Remember, ANC, you work for SA

Our ruling party did the right thing yesterday in announcing it would "pay back the money" which it had cost the South African Air Force (SAAF) to fly an ANC delegation to Harare aboard a VIP jet. Yet, that step on to the path of righteousness happened only after spirited dancing around the issues and ducking and diving from the party and its leaders, who tried to imply that the meeting with Zimbabwe's ruling Zanu-PF party was an official government mission. Clearly, none of the ANC hierarchy – including President Cyril Ramaphosa, who was well aware of the excursion –...
Our ruling party did the right thing yesterday in announcing it would "pay back the money" which it had cost the South African Air Force (SAAF) to fly an ANC delegation to Harare aboard a VIP jet.

Yet, that step on to the path of righteousness happened only after spirited dancing around the issues and ducking and diving from the party and its leaders, who tried to imply that the meeting with Zimbabwe's ruling Zanu-PF party was an official government mission.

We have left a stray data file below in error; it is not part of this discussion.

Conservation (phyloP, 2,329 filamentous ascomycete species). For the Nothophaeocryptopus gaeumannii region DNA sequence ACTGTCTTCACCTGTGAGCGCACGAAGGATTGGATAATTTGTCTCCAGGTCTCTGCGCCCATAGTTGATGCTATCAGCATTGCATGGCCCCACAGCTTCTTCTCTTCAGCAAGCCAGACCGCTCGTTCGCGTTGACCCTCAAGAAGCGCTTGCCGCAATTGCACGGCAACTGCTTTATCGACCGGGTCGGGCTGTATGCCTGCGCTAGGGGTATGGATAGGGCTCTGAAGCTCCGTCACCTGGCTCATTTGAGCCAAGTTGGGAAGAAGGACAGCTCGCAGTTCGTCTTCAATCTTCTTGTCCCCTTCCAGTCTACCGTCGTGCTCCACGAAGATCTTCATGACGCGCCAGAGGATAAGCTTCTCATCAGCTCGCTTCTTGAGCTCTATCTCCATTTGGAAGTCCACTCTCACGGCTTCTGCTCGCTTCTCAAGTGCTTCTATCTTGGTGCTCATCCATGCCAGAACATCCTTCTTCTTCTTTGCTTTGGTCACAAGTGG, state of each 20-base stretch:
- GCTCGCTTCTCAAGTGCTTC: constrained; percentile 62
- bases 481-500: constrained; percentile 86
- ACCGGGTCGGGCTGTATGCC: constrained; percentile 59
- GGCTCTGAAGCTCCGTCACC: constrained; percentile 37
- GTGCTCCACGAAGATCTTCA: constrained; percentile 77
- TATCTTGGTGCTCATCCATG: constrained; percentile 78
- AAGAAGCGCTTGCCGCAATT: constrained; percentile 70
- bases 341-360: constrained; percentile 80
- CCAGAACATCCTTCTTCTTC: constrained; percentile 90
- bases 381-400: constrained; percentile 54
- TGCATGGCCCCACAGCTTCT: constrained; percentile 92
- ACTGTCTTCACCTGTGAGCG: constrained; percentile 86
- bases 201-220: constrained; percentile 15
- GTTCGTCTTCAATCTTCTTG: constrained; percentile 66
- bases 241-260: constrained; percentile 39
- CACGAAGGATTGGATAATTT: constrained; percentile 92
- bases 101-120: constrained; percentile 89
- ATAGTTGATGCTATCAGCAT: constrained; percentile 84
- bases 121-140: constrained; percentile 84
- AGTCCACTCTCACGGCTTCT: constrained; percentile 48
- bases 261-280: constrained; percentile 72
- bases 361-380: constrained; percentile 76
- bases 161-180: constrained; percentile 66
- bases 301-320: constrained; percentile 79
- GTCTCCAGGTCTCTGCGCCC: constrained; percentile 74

Clearly, none of the ANC hierarchy – including President Cyril Ramaphosa, who was well aware of the excursion – ever thought there would be such an explosion of public and political disgust at the blatant capture and misuse of taxpayer-funded resources. Thus, while the reparations are to be welcomed, we doubt that the ruling party had a sudden attack of conscience.

After all, it's never happened before. Sundry ministers and government officials have, it must be said, come up with creative excuses to justify looting for personal benefit – the best example being the multiresidence homestead at Nkandla for former president Jacob Zuma.

Who can forget the straight-faced explanation that the swimming pool, built under instruction from the department of public works, was a critical component of the residence's fire-fighting system? It is too early to hope that the ANC has realised that its own piggy bank should not be filled with taxpayer rands … after all, habits of a lifetime are hard to break.

Some suggestions, though, for Luthuli House: No VIP flights, except on government business, two bodyguards, maximum, for ministers only; and a R500 000 limit on official cars. Remember, comrades – you work for us…

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